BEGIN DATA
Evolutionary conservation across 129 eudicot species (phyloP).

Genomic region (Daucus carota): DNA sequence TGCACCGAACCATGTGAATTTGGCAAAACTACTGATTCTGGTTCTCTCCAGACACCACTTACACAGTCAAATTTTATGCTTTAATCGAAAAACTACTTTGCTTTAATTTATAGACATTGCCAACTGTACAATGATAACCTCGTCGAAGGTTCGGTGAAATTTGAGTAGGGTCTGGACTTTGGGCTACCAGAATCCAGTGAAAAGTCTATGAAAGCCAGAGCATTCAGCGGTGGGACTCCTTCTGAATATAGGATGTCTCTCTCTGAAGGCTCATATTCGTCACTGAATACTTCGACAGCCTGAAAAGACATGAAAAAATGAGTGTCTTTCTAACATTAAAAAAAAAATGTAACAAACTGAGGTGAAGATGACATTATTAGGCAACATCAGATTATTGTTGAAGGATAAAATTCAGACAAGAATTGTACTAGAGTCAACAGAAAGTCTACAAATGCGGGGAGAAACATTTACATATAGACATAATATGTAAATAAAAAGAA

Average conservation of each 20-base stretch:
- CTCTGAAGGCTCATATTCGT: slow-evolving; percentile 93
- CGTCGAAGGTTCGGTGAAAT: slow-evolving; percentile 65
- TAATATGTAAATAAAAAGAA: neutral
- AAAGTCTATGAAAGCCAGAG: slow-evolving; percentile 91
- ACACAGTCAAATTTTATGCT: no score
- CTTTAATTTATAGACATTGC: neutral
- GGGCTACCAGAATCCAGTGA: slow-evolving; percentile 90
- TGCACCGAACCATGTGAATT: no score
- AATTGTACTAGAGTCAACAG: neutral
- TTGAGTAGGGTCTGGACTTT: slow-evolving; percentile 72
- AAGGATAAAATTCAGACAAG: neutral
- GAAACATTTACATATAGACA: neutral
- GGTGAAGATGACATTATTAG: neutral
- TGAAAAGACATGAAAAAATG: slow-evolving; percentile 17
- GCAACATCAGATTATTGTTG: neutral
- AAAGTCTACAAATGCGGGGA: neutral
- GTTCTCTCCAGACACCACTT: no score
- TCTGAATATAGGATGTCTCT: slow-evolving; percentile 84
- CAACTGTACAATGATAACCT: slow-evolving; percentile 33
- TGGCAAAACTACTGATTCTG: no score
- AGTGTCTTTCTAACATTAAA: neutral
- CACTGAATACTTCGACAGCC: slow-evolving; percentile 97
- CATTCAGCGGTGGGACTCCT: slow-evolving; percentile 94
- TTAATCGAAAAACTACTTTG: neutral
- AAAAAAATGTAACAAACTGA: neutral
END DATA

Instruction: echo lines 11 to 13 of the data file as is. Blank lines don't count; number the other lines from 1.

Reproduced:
- TGCACCGAACCATGTGAATT: no score
- AATTGTACTAGAGTCAACAG: neutral
- TTGAGTAGGGTCTGGACTTT: slow-evolving; percentile 72